Expressing concern over cross-border terrorism, Union Home Minister P. Chidambaram on Monday cautioned that terrorist groups, including the Lashkar-e-Taiba (LeT) and the Jaish-e-Mohammed (JeM) were persisting in their endeavour to launch terror attacks against India with the support which they found among disgruntled elements within India.
“They [Lashkar and the Jaish] continue to innovate new ways and means of deniability. Cells and modules within India lend an Indian character to these activities. Through community policing and other innovative measures we must detect and deny any opportunity to our adversaries. Intelligence is the key. We were able to bust 12 terrorist modules in 2008 and, in the first half of the current year, we have been able to neutralise 13 modules,” he said. Mr. Chidambaram was delivering the inaugural address at the three-day annual conference of State police chiefs and Inspectors-General of Police, organised by Intelligence Bureau.
It was Mr. Chidambaram’s first public speech after his return from a four-day official visit to the United States where he voiced India’s concern over Pakistan’s dilly-dallying tactics in launching prosecution against those responsible for the 26/11 terror attacks in Mumbai. It was also for the first time that Mr. Chidambaram chose to name the Lashkar and the Jaish and their modus operandi of getting help from “disgruntled elements” within the country.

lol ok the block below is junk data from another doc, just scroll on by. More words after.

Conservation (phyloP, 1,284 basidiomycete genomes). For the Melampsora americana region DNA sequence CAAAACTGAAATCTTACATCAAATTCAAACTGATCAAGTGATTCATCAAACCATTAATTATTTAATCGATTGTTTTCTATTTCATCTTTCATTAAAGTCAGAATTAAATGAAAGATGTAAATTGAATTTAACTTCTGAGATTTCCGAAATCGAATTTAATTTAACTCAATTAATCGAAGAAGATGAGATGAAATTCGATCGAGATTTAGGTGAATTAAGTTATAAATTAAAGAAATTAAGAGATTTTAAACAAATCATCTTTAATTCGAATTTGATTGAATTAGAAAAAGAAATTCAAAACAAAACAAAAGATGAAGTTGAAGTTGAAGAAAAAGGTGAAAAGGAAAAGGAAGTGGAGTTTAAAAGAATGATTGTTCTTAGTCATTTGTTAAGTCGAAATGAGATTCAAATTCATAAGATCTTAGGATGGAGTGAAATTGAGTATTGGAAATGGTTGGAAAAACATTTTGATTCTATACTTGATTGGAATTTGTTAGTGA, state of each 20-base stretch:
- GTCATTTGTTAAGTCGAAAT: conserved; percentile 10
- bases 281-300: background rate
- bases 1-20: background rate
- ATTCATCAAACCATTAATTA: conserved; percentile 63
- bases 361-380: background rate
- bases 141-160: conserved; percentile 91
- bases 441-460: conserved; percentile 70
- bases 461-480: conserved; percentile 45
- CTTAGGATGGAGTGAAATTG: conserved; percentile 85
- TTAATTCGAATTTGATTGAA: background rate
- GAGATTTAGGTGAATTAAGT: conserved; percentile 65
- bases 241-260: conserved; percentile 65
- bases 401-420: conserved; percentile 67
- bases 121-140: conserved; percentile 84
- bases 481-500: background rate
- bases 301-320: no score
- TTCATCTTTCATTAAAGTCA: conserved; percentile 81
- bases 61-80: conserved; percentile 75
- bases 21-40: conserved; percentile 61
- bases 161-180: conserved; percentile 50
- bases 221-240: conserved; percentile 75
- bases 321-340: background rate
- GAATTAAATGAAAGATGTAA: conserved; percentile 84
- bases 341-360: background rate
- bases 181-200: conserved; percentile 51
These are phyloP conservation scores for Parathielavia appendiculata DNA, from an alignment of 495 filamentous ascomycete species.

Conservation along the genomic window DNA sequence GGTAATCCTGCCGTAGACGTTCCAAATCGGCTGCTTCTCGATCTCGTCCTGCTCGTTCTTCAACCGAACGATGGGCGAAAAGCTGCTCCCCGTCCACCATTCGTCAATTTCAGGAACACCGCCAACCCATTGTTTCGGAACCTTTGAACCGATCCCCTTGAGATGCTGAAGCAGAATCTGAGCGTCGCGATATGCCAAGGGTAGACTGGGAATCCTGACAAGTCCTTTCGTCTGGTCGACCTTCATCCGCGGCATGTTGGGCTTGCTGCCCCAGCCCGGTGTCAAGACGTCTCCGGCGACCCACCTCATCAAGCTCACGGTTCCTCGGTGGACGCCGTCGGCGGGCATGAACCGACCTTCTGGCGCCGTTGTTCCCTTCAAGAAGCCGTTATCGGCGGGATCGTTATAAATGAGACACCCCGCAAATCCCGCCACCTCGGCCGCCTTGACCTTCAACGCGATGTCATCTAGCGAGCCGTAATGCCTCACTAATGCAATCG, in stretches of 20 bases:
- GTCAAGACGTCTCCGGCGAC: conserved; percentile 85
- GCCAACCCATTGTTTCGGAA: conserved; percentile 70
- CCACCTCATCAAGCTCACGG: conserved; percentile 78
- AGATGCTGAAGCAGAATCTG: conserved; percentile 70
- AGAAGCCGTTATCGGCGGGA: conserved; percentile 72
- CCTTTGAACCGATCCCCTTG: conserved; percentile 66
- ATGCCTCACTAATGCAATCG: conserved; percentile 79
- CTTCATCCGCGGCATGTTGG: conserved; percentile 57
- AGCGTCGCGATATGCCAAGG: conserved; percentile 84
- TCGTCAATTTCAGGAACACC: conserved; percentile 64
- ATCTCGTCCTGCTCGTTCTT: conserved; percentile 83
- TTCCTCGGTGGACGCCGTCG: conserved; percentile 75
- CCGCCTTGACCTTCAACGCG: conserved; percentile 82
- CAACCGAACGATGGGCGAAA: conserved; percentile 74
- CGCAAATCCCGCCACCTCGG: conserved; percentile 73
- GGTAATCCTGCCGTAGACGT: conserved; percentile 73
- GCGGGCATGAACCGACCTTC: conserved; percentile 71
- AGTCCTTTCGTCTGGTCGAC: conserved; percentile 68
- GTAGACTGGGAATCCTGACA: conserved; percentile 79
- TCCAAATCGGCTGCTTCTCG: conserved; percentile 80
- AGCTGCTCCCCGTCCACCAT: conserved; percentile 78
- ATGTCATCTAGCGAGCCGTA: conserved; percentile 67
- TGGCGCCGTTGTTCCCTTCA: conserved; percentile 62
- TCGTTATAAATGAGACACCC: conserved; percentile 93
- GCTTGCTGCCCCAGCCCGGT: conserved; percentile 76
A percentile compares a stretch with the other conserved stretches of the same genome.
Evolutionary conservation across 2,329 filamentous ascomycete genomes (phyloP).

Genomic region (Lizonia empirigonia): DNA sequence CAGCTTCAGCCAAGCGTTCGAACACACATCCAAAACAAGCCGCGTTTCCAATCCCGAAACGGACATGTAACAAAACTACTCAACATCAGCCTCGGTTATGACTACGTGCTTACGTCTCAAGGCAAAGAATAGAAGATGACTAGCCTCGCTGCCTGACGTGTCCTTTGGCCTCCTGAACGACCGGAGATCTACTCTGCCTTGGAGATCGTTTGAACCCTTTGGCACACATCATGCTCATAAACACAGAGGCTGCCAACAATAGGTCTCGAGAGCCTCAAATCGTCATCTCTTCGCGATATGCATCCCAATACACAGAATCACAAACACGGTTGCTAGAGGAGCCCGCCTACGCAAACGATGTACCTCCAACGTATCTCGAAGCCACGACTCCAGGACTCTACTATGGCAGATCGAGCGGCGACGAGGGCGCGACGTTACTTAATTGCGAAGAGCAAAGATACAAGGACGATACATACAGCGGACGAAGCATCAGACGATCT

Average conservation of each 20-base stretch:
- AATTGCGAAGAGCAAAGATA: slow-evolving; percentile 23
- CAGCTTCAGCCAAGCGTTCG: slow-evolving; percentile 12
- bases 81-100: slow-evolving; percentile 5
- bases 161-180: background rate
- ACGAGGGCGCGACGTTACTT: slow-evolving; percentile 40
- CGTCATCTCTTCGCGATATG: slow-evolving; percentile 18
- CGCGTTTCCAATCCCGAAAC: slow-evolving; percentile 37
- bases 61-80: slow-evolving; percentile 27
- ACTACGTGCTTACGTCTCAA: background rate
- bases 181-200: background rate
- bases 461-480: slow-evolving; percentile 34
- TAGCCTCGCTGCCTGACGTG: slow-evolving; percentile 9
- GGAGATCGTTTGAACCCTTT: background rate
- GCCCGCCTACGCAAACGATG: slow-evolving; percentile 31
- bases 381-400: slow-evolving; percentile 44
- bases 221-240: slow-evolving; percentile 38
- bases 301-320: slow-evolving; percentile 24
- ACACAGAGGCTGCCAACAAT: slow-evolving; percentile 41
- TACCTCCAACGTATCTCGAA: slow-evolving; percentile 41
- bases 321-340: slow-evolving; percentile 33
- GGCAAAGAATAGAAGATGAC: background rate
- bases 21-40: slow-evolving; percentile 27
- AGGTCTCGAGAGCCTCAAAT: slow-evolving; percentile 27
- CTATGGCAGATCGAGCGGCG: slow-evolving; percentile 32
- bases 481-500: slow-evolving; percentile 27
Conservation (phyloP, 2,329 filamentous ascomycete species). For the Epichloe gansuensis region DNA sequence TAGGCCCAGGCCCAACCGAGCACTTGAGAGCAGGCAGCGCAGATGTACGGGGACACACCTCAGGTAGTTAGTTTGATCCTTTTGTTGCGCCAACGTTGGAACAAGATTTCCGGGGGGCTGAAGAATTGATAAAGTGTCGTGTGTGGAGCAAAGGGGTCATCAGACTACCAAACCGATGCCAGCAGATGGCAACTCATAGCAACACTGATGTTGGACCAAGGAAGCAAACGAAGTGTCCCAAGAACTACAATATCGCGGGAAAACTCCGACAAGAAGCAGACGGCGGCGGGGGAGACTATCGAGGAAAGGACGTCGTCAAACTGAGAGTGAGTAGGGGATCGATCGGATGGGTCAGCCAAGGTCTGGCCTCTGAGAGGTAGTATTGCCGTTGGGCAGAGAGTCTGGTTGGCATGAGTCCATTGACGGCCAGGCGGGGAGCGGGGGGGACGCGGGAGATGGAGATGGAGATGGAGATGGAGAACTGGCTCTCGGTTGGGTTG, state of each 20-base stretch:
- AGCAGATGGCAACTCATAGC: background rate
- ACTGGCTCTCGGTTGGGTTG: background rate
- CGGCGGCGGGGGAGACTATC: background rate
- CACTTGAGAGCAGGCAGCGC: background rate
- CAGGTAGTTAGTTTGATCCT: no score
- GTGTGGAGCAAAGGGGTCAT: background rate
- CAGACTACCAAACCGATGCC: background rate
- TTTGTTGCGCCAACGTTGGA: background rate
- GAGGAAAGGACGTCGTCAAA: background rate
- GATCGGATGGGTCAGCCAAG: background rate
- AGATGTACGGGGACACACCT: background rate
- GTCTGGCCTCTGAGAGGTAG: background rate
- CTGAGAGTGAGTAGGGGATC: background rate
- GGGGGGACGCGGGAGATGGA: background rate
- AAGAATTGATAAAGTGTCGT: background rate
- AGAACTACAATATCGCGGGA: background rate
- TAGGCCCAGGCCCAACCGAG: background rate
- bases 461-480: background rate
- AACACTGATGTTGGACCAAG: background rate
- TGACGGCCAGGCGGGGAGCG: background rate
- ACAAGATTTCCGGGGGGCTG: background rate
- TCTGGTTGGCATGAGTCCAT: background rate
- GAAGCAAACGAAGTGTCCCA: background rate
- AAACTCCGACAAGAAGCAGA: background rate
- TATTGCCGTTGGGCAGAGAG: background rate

He said there were attempts from across the border to forge unity among separatists in Jammu and Kashmir and escalate violence.
In a candid and tough talk to the State police chiefs where he spoke about his goals relating to internal security and policing over the next five years, Mr. Chidambaram described the Mumbai attacks as a “game changer,” saying “we can no longer afford to do business as usual.”
“Let me state our position clearly. On terrorism, our stance is zero tolerance. We shall raise our level of preparedness to fight any terror attack and, in the case of threat or attack, our response will be swift and decisive,” he said adding that policing in India was always a challenge and after 26/11, the challenge had become graver.
On the threat posed by left-wing extremism, he said various groups were adhering to this “outdated ideology” and had pockets of influence in 20 States.